tv Real Money With Ali Velshi Al Jazeera June 27, 2014 2:00am-3:01am EDT
they are two booms that are having a big impact on america, we'll tell you how the energy boom and the bay boom are shaping the economy and much more. also the truth about overdraft fees, why the banks love them and you should watch out for them. plus growing america's next big restaurant chain. we'll tell you to where the seeds are being mra-- planted right now. i'm jen rogers in for ali velshi. and this is "real money." ♪
>> this is "real money" and you are the most important part of the show. tell me what is on your mind by tweeting and join us on facebook. new data out today from the united states census show the number of people who call this country home rose by 6.4 million in the first three years of the decade, the u.s. counted more than 316,000 residents a 2.4% bump from 2010. what is more the age ticked up slightly, meaning half all of americans were younger, and half were older. the biggest driver of that rise, the aging baby boom generation. the wave of americans. the youngest boomers are now
entering their 50s, helping push the median age upwards. but that's national figures. local and ages depend on where you live. >> reporter: the new census study echos the shale oil boom reflected in the great plain states becoming younger and more male, and the baby boom generation which is reflected in the country becoming older. the median age declined in seven states including north dakota, montana, wyoming, south dakota, alaska, and hawaii. the center of the bakken shale oil boom lead the country. madison idaho had the youngest median age at
23.1, sumpter florida has the highest age. and what area do you think has the highest percentage of women? it's the district of columbia, females representing 52.6% of the total population. the nation as a whole, grew older as the oldest baby boomers became seniors. nations 65 and older population surged to 44.7 million in 2013. that's up 3.6% from 2012. by comparison, the population younger than 65 grew by only .3 of a percent. florida had the highest percentage of its total population age 65 and older at 18.7%. followed by maine at 17.7%.
nationwide the population grew 3% to 6 million people. and in one of the more upbeat statistics, the number of people age 100 and over reached a record 67,000. mary sdm mary snow, al jazeera. >> on the topic offaging an estimated 14% of americans are now at 65 years old. that's a 4 point increase in just three years. the united states estimates the u.s. population 65 and older will rise to 83 million people by 2050 or roughly 21% of the total population. the un says this phenomenon is happening worldwide and without parallel in human history. and as a larger share of the population ages, the percentage of people in the work force shrinks. that means the burden of supporting the elderly false on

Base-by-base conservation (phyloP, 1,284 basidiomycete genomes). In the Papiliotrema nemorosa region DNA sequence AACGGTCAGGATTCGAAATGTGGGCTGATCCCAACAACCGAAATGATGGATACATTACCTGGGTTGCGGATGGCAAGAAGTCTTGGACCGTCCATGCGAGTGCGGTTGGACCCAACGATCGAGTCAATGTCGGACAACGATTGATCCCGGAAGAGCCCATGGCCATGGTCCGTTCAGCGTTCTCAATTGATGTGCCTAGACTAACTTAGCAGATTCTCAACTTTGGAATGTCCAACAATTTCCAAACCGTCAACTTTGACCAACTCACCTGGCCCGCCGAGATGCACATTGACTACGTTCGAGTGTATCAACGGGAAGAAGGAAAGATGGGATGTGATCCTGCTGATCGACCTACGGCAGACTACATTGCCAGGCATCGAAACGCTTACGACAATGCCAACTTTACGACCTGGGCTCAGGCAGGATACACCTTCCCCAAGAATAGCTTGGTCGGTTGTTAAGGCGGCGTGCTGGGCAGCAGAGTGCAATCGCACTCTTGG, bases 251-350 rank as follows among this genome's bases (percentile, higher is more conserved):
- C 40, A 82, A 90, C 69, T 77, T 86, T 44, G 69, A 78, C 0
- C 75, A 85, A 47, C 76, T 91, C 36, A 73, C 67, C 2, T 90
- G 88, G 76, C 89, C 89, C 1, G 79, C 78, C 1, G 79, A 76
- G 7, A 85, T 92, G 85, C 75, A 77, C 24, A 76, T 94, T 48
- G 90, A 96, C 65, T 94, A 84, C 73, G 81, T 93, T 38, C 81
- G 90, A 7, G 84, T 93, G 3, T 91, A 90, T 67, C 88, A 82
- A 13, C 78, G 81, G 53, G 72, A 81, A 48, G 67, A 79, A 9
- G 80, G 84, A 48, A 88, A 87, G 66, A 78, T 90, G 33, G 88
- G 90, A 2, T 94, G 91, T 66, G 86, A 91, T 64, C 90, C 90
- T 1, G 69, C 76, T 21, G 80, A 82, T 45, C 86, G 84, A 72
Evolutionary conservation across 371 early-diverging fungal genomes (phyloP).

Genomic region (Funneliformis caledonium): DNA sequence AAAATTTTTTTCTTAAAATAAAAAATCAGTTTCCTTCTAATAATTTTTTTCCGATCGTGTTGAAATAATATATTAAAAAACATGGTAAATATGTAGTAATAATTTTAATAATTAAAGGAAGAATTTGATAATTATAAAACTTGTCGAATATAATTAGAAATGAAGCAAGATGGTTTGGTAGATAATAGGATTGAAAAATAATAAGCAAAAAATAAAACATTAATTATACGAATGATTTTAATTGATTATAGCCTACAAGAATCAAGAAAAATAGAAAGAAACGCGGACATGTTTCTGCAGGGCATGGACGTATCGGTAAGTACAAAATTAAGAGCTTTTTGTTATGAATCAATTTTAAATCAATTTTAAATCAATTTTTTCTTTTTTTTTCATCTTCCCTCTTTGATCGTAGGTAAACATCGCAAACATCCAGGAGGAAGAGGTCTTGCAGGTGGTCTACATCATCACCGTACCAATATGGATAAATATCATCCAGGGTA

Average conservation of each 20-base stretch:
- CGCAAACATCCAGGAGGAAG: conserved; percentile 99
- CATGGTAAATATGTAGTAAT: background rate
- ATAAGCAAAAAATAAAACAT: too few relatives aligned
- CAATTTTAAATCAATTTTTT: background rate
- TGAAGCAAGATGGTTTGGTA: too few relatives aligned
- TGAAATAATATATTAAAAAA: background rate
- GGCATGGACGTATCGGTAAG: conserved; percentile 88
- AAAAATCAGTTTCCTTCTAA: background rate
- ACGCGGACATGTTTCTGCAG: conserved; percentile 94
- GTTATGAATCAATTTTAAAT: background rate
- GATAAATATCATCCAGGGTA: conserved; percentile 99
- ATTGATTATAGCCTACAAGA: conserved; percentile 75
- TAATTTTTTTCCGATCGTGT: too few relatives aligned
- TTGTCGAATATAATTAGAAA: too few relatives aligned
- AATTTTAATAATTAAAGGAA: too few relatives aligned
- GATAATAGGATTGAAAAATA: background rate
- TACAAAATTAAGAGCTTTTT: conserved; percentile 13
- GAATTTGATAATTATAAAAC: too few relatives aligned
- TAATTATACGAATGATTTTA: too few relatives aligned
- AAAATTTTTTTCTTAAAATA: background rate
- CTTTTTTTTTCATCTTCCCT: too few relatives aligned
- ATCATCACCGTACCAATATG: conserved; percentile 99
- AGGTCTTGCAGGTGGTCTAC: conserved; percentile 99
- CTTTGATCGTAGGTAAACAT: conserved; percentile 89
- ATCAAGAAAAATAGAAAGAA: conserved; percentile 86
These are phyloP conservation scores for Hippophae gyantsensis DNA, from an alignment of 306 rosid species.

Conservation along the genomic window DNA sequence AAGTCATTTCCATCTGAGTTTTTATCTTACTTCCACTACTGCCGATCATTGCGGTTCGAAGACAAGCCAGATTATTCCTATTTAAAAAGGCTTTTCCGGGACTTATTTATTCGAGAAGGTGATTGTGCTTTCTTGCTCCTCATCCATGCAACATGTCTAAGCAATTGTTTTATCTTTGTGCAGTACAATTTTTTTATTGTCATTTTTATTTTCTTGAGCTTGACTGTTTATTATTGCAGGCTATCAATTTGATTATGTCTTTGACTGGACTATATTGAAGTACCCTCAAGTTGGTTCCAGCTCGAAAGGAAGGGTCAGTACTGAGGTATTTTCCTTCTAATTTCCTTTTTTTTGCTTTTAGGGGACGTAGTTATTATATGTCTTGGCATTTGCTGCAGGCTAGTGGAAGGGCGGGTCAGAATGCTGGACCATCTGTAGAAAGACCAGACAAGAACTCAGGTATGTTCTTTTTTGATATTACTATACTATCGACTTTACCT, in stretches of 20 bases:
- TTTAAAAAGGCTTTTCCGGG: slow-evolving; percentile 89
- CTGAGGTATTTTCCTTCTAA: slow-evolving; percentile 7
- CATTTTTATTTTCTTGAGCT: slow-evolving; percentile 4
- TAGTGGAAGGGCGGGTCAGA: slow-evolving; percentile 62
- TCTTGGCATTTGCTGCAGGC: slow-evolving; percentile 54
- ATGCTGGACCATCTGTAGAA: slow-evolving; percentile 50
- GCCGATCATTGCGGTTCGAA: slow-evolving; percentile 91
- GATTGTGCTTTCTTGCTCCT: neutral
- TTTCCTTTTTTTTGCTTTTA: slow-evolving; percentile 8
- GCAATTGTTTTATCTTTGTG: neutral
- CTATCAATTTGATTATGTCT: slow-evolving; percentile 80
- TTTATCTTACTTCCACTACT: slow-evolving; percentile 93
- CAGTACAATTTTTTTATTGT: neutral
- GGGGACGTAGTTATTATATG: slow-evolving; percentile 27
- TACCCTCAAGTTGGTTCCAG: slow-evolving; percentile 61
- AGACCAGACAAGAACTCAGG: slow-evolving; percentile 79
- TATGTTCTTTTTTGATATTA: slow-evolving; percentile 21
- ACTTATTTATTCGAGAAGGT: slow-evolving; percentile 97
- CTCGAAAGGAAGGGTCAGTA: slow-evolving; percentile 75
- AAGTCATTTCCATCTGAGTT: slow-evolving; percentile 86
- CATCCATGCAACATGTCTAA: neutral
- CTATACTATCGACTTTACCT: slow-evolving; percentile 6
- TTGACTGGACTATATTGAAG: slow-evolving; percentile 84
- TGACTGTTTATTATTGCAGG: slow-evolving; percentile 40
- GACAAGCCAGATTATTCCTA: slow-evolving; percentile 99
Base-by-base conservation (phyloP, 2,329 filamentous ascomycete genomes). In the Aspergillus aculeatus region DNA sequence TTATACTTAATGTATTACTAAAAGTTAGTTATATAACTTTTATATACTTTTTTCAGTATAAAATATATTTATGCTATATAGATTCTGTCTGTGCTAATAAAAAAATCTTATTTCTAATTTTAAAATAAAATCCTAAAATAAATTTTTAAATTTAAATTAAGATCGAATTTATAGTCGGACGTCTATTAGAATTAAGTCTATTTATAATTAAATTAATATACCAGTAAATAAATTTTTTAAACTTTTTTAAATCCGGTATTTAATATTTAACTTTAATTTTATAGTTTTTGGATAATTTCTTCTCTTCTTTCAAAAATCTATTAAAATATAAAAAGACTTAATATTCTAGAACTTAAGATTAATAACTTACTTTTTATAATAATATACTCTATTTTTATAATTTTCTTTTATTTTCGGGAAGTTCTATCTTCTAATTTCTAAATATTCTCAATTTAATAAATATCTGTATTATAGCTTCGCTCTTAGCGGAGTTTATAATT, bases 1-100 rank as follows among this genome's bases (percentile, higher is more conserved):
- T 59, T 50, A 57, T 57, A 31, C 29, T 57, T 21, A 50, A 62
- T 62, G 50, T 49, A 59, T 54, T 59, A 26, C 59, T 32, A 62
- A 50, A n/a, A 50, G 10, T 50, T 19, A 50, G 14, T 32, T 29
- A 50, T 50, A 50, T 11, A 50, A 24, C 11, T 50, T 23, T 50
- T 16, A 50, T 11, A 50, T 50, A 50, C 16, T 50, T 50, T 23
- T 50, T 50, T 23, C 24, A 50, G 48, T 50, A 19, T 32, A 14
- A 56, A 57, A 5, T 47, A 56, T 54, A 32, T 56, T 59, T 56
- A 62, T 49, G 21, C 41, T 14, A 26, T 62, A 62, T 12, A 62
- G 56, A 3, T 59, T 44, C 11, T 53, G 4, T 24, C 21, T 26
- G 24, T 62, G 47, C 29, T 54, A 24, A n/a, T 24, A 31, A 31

fewer workers. take a look at this chart. as you can see the u.s. will have just 2.8 workers for every person over 65. that's age improvement on japan with just 1.3. germany with 1.7, and even china, the most populous country in the world today. only india will be better off at five workers for every indian 65 and older. aging populations will lead to labor shortages and maybe even an economic slowdown. that's according to the author of 30 tomorrows, the next three decades of globalization, demographics and how we live. melton joins me now. looking at all of those statistics, should people be worried about this? >> they should, because there is a lot of negative implications as a consequence.
it means we'll have trouble meeting our pension obligations, particularly social security, and fewer hands and minds will make it harder for our economy to grow. >> but there are some solutions that are out there, right? let's look at some of the solutions for the aging work force. specifically talk about ibm as a model for this. >> what we need to do is find a way to substitute for our shortage hands and minds. one of the ways nations can do this, and the united states certainly has this opportunity is to try to generate longer careers for people, and a lot of individual firms have actually started to experiment with this. ibm as you bring up, is a perfect example. what they have done is they offer workers 60 years and over to leave the department they are in, and go to an internal consulting group.